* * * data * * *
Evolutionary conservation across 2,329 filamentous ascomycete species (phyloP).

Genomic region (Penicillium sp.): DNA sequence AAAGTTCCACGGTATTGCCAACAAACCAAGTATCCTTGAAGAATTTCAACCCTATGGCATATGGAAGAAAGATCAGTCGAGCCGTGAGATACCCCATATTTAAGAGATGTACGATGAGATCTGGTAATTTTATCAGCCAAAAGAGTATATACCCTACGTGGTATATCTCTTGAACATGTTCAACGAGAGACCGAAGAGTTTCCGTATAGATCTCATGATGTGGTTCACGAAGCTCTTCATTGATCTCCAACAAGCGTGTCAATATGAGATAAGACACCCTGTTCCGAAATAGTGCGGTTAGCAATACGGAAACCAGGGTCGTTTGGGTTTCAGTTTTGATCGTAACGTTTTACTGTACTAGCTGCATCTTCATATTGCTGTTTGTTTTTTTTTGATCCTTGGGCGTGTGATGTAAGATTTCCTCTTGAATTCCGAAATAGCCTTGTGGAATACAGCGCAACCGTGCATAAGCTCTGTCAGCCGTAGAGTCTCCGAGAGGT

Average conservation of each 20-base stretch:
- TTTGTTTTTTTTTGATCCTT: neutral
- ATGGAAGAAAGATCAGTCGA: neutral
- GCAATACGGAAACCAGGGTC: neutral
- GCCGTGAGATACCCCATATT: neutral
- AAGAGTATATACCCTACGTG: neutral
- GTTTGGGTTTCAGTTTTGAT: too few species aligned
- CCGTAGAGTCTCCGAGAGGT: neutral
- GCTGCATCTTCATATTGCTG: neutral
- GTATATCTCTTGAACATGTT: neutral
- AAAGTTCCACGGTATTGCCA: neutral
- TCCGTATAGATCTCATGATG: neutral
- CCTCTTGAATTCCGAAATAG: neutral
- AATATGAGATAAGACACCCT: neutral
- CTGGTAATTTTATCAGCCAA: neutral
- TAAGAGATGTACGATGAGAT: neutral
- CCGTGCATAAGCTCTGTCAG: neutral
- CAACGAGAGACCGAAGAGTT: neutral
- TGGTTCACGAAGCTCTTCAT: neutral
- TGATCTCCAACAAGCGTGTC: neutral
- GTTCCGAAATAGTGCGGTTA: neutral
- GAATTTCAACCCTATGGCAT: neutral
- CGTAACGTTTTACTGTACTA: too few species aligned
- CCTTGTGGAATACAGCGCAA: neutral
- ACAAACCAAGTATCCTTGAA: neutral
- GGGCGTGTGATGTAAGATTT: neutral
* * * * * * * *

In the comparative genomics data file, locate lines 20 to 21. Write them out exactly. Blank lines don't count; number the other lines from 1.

- CAACGAGAGACCGAAGAGTT: neutral
- TGGTTCACGAAGCTCTTCAT: neutral